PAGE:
Fire on two floors of a three-story occupied multiple dwelling
Video below is of Brooklyn Box 1992 for 161 Hendrix Street on 12 December 2014. Comments on other sites regarding what is assumed in the video don’t take into account that this was a building with occupants on the fire escape (and one on a window ledge) as well as a cut up interior, including holes in the floors and portions of flooring missing. Combine that with members operating to position hoselines, opening up to cut off the extension as well as ventilate the roof, and the transition to a master stream from a tower ladder doesn’t happen in mere seconds. Throw in a member of Squad Company 252 becoming lost on the third floor, and operations will certainly be far from routine or ‘internet expected’.
The video, courtesy of Bill Bennett, is shot from the Exposure 1 and 2 corner. Additional videos at end of article.
The Fire Building
Exposure 1, Hendrix Street (a one-way street towards Fulton Street, the Exposure 4 side )
Note child window bars (Child Safety Bars, Fire Engineering)
Exposure 2, a garage (note the parapet) (Parapet Walls, Fire Engineering)
Exposure 3, two-story similar attached buildings
Exposure 4, Fulton Street (note fire escape and elevated railway)
Exposure 4, 1 corner (note the one-way streets and elevated railway; this will affect your ladder company positioning, correct?) Ladder Company 175 and Tower Ladder 120 were positioned and reaching from underneath the elevated railway. Note the bars on the ground floor.
During a point when the fire was at two-alarms and before the third alarm was transmitted, the Hook firefighter of Squad Company 252 on the third floor became lost and requested assistance getting out of the building. He was able to quickly make it out to the fire escape without injury. Handie-talkie reports of fire in the walls on all floors and missing sections of floors, as well as the fire’s extension, led the incident commander to pull all companies off the roof and out of the building. In the end seven people, including two police officers and one firefighter, were injured by the after midnight fire.
Declaring YOUR Mayday
Some of the proper, common teaching about mayday transmissions includes encouraging us to call out our own even if the situation may not seem dire to us. In this case the Squad 252 firefighter asked for help and was properly directed before the situation became worse.
Sq252 Hook to Command, I’m turned around on the third-floor. I need assistance getting out please. Command to Sq252 Hook activate your PASS. Command to 252 Hook where are you?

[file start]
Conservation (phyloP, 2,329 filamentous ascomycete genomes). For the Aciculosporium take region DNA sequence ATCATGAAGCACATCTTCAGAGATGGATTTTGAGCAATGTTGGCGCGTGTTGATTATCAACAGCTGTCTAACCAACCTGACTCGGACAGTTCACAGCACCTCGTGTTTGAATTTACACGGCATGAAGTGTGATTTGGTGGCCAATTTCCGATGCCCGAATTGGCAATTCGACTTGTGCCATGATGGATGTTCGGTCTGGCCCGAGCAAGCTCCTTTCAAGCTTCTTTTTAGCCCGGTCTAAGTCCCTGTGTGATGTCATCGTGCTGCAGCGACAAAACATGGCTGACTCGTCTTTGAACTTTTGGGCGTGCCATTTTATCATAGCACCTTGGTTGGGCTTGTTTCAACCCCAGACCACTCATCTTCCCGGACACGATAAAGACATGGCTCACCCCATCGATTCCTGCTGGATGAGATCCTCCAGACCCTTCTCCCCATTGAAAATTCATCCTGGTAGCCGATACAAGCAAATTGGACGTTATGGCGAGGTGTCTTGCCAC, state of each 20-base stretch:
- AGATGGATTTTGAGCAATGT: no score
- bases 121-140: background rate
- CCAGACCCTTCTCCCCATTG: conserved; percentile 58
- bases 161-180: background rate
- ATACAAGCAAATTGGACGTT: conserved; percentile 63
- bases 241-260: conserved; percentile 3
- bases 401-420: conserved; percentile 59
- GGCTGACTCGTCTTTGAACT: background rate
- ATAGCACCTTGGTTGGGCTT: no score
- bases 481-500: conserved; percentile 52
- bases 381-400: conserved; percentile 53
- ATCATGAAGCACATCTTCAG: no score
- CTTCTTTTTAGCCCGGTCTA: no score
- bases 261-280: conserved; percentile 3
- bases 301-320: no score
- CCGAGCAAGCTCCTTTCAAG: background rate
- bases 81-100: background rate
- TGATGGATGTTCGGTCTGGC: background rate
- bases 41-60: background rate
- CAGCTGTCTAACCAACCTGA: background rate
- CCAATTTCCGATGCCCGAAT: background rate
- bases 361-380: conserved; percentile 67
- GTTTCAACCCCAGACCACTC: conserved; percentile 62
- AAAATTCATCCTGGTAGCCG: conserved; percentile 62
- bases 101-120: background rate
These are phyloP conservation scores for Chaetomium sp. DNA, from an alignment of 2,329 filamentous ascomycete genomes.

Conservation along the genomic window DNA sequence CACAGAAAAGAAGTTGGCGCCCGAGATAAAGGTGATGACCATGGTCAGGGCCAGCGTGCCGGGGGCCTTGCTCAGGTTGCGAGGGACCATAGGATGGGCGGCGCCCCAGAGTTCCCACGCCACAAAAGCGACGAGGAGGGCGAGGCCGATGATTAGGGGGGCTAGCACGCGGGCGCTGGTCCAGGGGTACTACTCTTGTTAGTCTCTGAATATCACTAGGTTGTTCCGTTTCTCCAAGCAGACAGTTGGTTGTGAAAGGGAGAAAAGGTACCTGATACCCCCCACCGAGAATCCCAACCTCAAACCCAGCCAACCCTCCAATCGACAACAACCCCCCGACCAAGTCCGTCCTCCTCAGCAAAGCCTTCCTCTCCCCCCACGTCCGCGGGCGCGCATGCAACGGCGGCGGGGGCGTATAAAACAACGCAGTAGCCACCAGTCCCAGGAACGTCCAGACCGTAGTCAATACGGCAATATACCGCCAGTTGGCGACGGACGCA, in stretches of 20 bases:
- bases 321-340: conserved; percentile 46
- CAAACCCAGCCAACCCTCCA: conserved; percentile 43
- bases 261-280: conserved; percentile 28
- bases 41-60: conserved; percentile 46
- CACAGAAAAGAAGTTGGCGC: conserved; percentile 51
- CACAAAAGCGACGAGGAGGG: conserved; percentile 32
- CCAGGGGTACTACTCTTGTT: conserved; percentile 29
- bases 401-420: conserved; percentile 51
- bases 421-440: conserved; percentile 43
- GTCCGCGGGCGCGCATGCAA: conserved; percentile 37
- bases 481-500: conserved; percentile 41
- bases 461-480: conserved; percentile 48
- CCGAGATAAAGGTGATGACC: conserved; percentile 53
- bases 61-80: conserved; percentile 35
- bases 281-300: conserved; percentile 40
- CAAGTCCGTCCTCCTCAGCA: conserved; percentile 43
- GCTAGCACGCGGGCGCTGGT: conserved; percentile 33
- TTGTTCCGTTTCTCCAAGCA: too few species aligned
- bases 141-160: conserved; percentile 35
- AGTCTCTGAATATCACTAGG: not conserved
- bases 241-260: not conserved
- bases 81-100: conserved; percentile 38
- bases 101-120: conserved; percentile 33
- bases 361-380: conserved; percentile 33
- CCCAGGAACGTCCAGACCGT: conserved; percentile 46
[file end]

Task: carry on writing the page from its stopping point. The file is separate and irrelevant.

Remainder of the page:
– He’s on the top floor toward the rear, can’t find his way out.
– I can see him in the window on the 1-side. Command to 252 Hook make some noise brother.
– Urgent get a line in there it looks like the front room is gonna go soon.
– to Command 252 Hook is out and on the fire escape. Repeat he is out and on the fire escape on the one-side. Command to Battalion 39 we’re giving up this top floor. We’re gonna pull everyone outta the building now.
We must remember that just as our attitude affects all we do, it affects our own potential mayday situation as well. Mike Dugan gives us 10 reasons why we need to call our own mayday here, “Your Attitude Could Save Your Life”, FireRescue Magazine/FirefighterNation.com.
Instagram videos from Vincent Kevin
Most of u don't get to see what we do first hand and think we jus SLEEP, EAT and WORKOUT! But when it comes down to it can u really do what we do? We WORK to PROTECT LIFE and PROPERTY….. and most of all MAKE SURE WE ALL GO HOME TO OUR FAMILIES !!!!!!!! #secondalarmblaze #bklyn #fdny #firedepartment #nyc #hardwork #mendorealthings
Bill Carey is the online public safety news and blog manager with PennWell Public Safety, or more specifically FireRescue Magazine/FirefighterNation.com, JEMS.com, LawOfficer.com and FireEMSBlogs.com. Bill started in the fire service, as a third generation firefighter in 1986, on the eastern shore of Maryland and then continued after moving to Prince Georgeâ€™s County. He served as a volunteer sergeant and lieutenant at Hyattsville. Billâ€™s writing has been on Firehouse.com, Fire Engineering, FireRescue Magazine, FirefighterNation.com, the Jones and Bartlett 2010 edition of â€œFire Officer: Principles and Practiceâ€, The Secret List and Tinhelmet.com. His recent writing on firefighter behavioral health has been nominated for 2014 Neal Award for Best Subject-Related Series.